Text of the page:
AAAC, day 2

Today was the second day of the AAAC meeting in DC; I participated remotely from NYC. The most interesting discussions of the day were around proposal pressure and causes for low proposal acceptance rates (around 15 percent for most proposal categories at NSF and NASA). The number of proposals to the agencies is rising while budgets are flat or worse (for individual-investigator grants at NSF they are declining because of increasing costs of facilities). The question is: What is leading to the increase in proposal submissions? It is substantial; something like a factor of three over the last 25 years. At the same time, the AAS membership has increased, but only by tens of percent.

With data in hand, we can rule out a few easy hypotheses: It is not people just sending in lots of bad proposals; proposals are still very good and now proposals rated Excellent and Very Good have less than 50-percent acceptance rates. It is not proposals by young people; the increase seems to be coming from senior people (people with tenure). It is not more proposals in any one year by the same PI; most PIs put in only one proposal to (say) the NSF AAG call in a year. What it might be is that people are not waiting three years between proposal submissions; I know I don't! 25 years ago, a successful research-active astronomer would put in one proposal every three years. Now I think most of us put in a proposal most years. That might account for it, but we don't yet know. It is not absolutely trivial to get the data.

In addition to getting data from the funding agencies, we also plan to do some kind of survey of the community. This will give less "hard" data, but will be able to give answers to questions that we can't ask of the data at the agencies, about things like motivation, perception, and reasoning among proposal PIs.


  1. As an outsider several (certainly provocative from the point of view of an US-based researcher) options come to my mind that could somewhat alleviate the problem (not necessarily with satisfaction though).
    1. Do it like the ERC and impose a delay before submitting a new proposal. E: PI can submit the following cycle. VG: PI cannot submit for 1 cycle. G: PI cannot submit for 2 cycles. F: PI cannot submit for 3 cycles. P: PI cannot submit for 4 cycles. I bet that would easily half the number of proposals.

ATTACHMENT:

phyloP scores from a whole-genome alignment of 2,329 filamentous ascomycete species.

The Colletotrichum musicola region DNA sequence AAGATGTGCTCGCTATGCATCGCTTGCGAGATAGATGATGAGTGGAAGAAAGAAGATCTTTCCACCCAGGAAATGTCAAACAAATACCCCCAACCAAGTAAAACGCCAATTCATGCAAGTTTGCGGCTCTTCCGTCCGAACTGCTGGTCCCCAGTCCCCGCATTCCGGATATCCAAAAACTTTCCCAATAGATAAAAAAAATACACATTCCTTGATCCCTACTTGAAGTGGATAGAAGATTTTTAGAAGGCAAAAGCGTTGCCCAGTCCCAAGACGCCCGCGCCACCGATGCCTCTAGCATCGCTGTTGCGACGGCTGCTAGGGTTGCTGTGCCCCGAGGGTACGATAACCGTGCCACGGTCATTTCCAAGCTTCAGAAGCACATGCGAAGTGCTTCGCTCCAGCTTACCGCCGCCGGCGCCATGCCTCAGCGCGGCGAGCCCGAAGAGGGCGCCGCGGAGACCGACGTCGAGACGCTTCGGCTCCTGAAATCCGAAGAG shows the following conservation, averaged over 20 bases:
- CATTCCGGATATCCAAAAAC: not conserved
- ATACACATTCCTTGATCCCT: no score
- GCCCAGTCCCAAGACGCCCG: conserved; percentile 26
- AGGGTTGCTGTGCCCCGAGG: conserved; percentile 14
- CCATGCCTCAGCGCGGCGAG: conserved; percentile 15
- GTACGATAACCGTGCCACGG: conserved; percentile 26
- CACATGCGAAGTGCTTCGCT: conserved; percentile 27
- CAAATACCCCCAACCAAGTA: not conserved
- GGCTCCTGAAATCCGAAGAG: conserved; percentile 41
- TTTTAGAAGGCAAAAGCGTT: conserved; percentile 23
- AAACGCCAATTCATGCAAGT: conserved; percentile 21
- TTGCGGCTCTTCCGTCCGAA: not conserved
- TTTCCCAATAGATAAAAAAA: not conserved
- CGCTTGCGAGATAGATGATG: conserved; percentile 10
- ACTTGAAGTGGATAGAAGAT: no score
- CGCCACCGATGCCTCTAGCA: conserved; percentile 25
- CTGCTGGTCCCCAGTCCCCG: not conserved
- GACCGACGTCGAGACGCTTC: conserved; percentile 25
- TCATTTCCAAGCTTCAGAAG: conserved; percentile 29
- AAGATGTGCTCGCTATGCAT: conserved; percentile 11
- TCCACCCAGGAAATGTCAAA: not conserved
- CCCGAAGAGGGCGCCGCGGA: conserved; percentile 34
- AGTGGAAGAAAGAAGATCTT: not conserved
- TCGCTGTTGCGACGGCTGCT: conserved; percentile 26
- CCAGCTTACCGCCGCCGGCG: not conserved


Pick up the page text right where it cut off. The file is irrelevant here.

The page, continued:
2. Put more money into consolidated multi-year grants that fund an entire department, like in the UK. That would drastically reduce the load put on individual researchers for writing grants. Which means more time for science.
    3. Put a (low) cap on overheads. Say 25% for instance, like the ERC. Lower overheads means more proposals can be funded with a given budget. That would not make universities happy but that would force them to rethink what they do with this money and be more efficient.

    1. Anonymous: I am more interested at this point in *understanding* the problem than *fixing* the problem. (By the way, most of the fixes you propose will not be considered by either NSF or NASA, for various reasons related to their missions.)

  2. It would be interesting to see if the distribution of funding is also changing. If senior PIs are putting in more proposals, and the senior vs junior success rate doesn't change (which I don't know), that would mean senior people were getting a larger share of the funding. Also, whether it's going to the same people: do a smaller number of people get N>1 grant? Basically, what's the Gini coefficient of NSF AAG funding?

  3. Glad to see that someone is looking at the data. I have been skeptical that the NSF's call for people to only submit one proposal was going to do anything about the over-subscription - few people are masochists enough to submit many NSF proposals at the same time. I wonder how funding pressures have changes over the last 20 years? There is probably more data now floating around from archives as well as national and private telescopes that come with no money attached. Paying students and postdocs to work on that can drive N(proposals) up. Also, rumor has it that there are more people working in soft money positions now than there were 20 years ago, these money have to come from somewhere. Maybe data on the budgets of submitted proposals can give insights on what is it that we need more money for and why the numbers are up so much?